The Checkup: Would You Friend Your Doctor on Facebook?

Let's discuss the doctor-patient relationship when it comes to social media, shall we?

• Today’s lead item comes by way of a Chicago-based blogger, who writes about a doctor who cared for her during a recent hospital stay. Doctor and patient-blogger talked about their shared love of yoga—”She promised I would see her in one of my classes one day,” the patient-blogger writes—and says the doc gave her a business card and said to call or email if she had any questions. “Obviously I looked her up on Facebook,” says the patient-blogger. “She wasn’t wearing her lab coat or stethoscope, but some sort of silly hat.” The blogger sent a friend request, but the doctor never confirmed it. From what I can decipher by the tone, the blogger seems somewhat miffed about the whole thing—like, why wouldn’t the doctor want to be her Facebook friend? To which I say: wait, why would she? Although it’s not strictly forbidden, the American Medical Association recently released guidelines about doctor-patient relationships when it comes to social media, warning the MDs about the potential problems with such relationships. And like many teachers, whose employers require them to use social-media profiles that aren’t accessible to students, some hospitals are starting to ask the same of doctors. I personally think it would be weird to be Facebook friends with my doc, even though I’m sure she’s a lovely human being. I mean, I don’t really want to see pictures of her kids or her cat or the gourmet dinner she whipped up on Tuesday night. And I’m sure she’s not interested in what I’m up to, either.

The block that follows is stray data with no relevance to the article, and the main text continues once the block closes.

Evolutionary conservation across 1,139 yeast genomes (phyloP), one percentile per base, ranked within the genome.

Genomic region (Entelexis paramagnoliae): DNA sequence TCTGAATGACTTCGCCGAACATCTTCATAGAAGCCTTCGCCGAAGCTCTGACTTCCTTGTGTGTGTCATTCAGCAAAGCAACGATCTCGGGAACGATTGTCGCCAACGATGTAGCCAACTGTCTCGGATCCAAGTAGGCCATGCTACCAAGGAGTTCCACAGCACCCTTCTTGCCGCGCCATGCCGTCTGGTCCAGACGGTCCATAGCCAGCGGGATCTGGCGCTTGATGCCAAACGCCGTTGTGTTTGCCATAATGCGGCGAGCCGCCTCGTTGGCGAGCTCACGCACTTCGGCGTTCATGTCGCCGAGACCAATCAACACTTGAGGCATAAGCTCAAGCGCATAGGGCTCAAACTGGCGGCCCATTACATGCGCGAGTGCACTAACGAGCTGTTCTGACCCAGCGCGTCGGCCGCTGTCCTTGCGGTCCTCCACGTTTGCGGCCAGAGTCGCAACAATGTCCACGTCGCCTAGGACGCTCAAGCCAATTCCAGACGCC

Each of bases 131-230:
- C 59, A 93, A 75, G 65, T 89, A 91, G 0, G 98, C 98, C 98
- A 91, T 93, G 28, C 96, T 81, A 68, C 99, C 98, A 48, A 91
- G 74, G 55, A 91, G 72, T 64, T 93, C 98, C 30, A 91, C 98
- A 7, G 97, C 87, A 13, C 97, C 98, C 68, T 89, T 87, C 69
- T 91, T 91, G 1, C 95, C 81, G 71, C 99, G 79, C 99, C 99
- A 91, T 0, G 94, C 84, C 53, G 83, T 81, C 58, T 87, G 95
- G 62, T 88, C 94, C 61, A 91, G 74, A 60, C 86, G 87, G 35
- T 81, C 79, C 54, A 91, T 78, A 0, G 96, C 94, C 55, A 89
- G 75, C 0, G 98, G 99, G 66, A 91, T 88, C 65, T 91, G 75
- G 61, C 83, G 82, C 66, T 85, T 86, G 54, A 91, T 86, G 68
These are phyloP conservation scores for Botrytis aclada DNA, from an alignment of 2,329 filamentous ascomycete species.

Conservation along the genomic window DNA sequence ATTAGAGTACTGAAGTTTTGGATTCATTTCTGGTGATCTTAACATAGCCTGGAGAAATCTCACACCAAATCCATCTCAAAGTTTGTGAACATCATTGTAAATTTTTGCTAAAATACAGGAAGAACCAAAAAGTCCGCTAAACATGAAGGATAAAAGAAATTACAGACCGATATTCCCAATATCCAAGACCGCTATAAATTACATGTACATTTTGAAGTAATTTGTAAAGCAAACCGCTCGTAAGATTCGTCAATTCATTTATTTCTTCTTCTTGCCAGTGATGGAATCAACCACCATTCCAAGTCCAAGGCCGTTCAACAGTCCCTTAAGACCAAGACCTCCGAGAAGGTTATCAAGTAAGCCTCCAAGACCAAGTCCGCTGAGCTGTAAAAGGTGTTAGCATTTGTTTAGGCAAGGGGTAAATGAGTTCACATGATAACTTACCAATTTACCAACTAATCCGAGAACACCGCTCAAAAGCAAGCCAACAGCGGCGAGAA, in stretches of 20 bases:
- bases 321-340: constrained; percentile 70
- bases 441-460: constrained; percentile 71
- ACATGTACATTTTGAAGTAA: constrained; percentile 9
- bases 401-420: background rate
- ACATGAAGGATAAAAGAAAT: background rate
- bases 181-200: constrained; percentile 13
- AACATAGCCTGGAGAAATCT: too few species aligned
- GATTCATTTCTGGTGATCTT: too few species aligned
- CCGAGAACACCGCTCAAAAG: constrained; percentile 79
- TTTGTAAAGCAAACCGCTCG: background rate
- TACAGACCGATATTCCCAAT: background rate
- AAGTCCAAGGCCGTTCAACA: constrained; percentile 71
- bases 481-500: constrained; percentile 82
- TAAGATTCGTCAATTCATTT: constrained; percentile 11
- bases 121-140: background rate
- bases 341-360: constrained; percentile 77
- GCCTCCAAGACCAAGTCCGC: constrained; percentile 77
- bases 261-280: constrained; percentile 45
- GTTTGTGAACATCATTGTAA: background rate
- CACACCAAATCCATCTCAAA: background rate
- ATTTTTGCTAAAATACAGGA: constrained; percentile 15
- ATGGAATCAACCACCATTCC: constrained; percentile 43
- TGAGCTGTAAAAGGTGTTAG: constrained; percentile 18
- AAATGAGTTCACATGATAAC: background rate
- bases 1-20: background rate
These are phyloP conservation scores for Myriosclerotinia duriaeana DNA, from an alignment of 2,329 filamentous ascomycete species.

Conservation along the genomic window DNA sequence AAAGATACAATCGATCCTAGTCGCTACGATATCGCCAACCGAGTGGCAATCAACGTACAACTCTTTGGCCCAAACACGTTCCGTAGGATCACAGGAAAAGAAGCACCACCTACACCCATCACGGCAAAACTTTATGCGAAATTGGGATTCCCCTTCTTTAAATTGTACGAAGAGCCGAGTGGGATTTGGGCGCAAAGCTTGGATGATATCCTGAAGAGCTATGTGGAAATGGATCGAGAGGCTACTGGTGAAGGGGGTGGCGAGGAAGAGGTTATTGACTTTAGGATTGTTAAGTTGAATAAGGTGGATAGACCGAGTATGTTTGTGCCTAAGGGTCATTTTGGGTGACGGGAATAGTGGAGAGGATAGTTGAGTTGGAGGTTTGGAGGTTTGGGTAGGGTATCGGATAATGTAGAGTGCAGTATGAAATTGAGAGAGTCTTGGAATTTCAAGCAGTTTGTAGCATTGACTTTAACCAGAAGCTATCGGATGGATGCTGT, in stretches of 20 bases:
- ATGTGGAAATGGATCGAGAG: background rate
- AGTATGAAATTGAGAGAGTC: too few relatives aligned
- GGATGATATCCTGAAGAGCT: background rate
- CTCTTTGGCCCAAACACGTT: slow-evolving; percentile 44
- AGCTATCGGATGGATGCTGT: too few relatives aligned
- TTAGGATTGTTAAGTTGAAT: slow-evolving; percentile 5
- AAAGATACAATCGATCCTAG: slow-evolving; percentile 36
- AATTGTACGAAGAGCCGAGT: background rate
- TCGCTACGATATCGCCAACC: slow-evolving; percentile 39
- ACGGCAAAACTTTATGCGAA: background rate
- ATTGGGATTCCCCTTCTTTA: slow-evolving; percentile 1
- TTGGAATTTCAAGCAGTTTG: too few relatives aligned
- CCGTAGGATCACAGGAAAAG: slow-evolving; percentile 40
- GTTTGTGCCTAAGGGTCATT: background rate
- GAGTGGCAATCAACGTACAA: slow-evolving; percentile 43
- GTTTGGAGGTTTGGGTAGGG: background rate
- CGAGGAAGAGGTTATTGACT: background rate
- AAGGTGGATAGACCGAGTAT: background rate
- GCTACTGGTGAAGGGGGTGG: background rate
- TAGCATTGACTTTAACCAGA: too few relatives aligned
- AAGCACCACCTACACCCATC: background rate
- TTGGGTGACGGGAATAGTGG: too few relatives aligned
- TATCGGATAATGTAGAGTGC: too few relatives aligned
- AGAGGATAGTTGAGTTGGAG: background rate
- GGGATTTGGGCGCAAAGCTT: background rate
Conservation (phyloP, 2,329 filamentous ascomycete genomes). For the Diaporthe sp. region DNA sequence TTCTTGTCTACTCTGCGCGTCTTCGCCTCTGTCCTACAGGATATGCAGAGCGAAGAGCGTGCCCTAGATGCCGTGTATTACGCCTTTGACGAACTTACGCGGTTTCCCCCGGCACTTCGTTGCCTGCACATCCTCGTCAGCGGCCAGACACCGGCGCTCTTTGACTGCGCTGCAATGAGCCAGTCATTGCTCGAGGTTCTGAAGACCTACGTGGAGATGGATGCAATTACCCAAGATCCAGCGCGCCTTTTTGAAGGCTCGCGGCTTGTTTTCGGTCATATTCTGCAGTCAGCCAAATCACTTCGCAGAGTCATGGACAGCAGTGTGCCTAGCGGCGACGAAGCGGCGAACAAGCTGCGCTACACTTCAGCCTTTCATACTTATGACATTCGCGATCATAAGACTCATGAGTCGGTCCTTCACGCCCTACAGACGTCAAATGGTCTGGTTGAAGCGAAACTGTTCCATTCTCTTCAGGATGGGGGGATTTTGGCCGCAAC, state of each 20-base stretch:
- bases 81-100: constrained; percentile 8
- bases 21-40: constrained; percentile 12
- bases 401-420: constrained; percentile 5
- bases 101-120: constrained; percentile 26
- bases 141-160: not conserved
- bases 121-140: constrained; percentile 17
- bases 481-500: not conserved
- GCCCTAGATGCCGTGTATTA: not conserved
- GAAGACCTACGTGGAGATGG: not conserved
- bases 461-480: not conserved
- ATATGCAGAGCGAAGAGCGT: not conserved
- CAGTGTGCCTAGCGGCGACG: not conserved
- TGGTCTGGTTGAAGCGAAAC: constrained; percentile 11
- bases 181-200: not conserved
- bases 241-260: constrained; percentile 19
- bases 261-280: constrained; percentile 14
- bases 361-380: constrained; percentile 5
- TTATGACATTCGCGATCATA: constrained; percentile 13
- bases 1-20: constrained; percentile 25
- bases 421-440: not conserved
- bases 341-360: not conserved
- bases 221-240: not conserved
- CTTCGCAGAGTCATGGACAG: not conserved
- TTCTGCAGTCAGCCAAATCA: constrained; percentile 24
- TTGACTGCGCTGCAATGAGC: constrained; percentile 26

Addicted to coffee? Do you work in the food-service industry or a field of science? Figures.

• In which an editor at Prevention eats a New York City pigeon—all in the name of journalism. (And I thought making a fool of myself in front of the Eagles Cheerleaders was bad!)